Wine and Beer on Food Stamps?

You can buy boat loads of candy: Snickers, Kit-Kats, Milky Ways. You can buy Twinkies (or you could), you can buy Nachos, Doritos, cheesy-poofs, and you can buy and feed your three year old Coca Cola till his eyes bleed, his stomach explodes. You can stuff the little tike with pre-processed, corn-syrup injected, artificially flavored pizza rolls till it dies of sudden death syndrome in your chubby little arms, but you can't buy wine or beer.

It seems obvious why we don't allow it, but are we simply passing judgement that individuals will use alcohol in place of nutritional food? Clearly, when you can purchase Red Bulls, mixes for Alcoholic drinks, and candy on food stamps, our argument is slowly eroded away. In fact, those who want to get buzzed from alcohol, are already doing so by making homemade moonshine, called Hooch or Pruno. Individuals buy the fruit on food-stamps and ferment it in their homes.

If the argument is that its a luxury item, and people on food stamps should not be entitled to the quality of food as non-food stamp individuals, your argument is also void, because you can take your EBT card to Trader Joe's, Whole Foods, and buy Fillet Mignon, Gruyere cheese, or spends your entire balance on a freshly caught lobster.

While Belgian dishes and their many sauces might be argument for allowing beer, it's really difficult to understand why we ban wine. Are we so judgmental that we now believe everyone on food-stamps are alcoholics? Wine? Not liquor, beer, but wine. A core ingredient in thousands of French dishes and recipes. The question is why do we vilify alcohol in this country so much? Is it our Protestant values? Surely if it's a concern for health, then we would be banning junk food.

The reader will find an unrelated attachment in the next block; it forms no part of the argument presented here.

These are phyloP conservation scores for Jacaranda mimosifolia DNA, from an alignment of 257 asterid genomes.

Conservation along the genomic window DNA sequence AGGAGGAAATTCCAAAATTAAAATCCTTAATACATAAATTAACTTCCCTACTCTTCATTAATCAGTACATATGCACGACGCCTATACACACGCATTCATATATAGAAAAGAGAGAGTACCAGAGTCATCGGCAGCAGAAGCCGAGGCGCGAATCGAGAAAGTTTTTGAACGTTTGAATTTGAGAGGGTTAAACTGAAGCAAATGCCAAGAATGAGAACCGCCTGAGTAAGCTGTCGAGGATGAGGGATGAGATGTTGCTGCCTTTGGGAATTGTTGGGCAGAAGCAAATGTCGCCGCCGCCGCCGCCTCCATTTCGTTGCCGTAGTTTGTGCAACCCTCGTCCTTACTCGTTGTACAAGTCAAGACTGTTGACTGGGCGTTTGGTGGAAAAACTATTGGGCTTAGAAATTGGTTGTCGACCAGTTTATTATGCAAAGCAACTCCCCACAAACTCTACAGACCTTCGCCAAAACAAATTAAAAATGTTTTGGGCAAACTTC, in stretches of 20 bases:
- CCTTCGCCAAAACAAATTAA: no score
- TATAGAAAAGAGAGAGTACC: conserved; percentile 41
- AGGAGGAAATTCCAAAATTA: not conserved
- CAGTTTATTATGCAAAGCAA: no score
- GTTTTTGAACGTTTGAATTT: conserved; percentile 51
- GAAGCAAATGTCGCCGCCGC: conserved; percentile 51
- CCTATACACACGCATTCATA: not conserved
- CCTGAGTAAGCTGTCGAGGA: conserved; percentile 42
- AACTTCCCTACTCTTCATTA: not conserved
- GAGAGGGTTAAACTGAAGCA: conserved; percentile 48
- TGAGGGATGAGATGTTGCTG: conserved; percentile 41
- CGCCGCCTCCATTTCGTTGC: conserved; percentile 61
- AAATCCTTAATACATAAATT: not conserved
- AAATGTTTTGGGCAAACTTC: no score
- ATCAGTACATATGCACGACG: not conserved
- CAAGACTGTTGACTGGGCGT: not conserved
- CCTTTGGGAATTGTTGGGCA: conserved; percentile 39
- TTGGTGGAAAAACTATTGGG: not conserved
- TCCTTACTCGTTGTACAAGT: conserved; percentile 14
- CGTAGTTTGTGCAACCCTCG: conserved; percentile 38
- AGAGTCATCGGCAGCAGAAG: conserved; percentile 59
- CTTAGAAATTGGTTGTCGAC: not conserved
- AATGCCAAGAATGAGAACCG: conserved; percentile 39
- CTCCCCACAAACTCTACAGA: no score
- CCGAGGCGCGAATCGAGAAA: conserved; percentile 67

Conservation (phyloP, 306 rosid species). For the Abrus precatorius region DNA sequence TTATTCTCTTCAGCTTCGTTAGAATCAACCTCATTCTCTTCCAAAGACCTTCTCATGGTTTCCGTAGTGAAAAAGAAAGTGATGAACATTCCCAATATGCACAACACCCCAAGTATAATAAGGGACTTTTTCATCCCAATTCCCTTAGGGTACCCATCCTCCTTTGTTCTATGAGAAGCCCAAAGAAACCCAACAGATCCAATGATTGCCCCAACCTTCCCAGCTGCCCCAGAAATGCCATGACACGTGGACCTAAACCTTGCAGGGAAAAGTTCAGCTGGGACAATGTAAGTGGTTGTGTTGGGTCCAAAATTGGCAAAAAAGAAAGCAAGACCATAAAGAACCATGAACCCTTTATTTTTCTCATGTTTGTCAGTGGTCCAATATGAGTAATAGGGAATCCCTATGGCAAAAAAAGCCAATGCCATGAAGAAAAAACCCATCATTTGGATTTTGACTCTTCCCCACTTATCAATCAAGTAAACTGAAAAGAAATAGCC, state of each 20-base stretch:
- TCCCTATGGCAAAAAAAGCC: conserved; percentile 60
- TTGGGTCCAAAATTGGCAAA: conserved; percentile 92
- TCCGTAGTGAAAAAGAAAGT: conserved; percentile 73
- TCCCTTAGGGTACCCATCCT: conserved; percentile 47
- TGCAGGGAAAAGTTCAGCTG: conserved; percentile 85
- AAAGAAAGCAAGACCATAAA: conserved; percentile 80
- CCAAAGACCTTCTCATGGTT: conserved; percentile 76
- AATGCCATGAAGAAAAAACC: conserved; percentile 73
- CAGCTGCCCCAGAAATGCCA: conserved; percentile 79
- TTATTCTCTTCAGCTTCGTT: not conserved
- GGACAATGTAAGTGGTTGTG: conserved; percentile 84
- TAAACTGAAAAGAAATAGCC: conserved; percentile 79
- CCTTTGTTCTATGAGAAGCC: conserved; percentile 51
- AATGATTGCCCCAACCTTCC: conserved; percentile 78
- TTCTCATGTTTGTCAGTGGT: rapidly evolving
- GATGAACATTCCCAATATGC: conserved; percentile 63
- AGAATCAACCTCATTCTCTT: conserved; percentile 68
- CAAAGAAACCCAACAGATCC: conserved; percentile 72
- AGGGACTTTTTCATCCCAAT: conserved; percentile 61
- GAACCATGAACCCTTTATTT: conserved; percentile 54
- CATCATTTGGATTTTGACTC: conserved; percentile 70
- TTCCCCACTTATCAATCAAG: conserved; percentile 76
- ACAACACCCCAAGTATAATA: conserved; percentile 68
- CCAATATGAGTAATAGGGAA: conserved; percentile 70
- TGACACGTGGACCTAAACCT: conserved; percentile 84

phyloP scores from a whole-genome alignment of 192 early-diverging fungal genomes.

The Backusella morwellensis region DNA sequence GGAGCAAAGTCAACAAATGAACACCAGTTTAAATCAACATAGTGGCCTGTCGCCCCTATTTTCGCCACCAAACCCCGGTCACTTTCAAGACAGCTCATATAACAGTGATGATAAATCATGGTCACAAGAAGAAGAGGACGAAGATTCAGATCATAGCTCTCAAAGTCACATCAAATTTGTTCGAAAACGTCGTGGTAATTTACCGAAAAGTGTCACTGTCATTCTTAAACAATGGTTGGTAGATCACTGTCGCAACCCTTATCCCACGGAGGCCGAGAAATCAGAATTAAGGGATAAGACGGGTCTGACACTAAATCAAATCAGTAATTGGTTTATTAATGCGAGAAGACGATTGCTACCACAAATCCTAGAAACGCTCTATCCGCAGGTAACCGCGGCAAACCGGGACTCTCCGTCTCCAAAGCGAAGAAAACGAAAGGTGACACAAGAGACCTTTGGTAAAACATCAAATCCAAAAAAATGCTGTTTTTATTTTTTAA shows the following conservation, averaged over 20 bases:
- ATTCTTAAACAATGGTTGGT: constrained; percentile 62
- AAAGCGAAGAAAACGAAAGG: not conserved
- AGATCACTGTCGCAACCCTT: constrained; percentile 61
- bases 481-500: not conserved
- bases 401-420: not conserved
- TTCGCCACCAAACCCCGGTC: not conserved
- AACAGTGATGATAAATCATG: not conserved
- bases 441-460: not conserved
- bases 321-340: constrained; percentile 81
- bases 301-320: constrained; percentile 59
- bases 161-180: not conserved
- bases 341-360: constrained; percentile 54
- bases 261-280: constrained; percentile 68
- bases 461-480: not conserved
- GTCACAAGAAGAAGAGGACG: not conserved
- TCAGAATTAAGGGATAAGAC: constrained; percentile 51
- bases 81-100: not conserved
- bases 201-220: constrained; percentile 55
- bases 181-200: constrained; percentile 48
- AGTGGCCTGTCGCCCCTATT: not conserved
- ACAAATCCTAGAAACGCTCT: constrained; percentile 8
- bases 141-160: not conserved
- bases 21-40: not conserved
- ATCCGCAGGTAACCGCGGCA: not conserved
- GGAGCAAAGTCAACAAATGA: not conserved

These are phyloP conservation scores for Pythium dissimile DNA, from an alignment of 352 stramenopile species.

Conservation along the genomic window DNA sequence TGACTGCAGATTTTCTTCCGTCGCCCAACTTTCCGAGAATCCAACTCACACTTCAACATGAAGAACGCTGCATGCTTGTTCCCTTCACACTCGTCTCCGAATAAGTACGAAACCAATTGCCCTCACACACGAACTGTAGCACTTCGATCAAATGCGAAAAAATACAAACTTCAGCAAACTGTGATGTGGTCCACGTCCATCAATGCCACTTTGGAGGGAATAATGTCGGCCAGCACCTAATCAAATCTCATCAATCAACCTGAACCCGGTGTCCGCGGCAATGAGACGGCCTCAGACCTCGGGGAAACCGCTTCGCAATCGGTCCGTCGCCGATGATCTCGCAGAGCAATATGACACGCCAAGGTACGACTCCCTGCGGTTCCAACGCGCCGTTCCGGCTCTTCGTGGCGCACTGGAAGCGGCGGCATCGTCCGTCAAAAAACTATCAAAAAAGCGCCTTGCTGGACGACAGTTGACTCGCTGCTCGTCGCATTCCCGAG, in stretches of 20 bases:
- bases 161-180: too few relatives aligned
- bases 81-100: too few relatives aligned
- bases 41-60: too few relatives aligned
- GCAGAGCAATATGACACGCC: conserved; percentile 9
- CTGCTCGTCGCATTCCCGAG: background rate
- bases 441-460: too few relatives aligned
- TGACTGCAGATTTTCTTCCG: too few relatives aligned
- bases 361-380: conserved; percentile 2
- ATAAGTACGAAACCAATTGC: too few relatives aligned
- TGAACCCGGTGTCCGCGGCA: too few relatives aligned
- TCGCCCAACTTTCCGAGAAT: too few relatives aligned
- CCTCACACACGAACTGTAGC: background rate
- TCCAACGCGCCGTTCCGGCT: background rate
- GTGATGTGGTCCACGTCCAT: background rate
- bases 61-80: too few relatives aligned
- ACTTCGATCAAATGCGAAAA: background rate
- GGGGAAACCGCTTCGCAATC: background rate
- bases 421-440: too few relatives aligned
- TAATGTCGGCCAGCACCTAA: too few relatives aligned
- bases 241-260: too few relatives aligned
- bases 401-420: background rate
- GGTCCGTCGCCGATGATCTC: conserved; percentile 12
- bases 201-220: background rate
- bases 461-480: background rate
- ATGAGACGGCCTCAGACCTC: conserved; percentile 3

In fact,  I'd argue to say a glass of wine could be, and likely is, healthier than a sugared fizzy soda. In most countries, wine is two to three times cheaper than soda. Most Europeans wouldn't think of a dinner without a glass of wine. Numerous studies have shown that there are health benefits to consumption of a regular amount of wine. It leads to less obesity, better health, and lower rates of cancer. What's more, is that wine drinking is a social activity, increasing a person's quality of life, creating an atmosphere with a positive social well-being.

It just seems like we have the whole concept of supporting people on welfare, to improve their lives, backwards. In fact, I can't think of any reason not to allow wine on food stamps. Heart disease and obesity kill far more than wine ever has. So why can't you buy wine on food-stamps?

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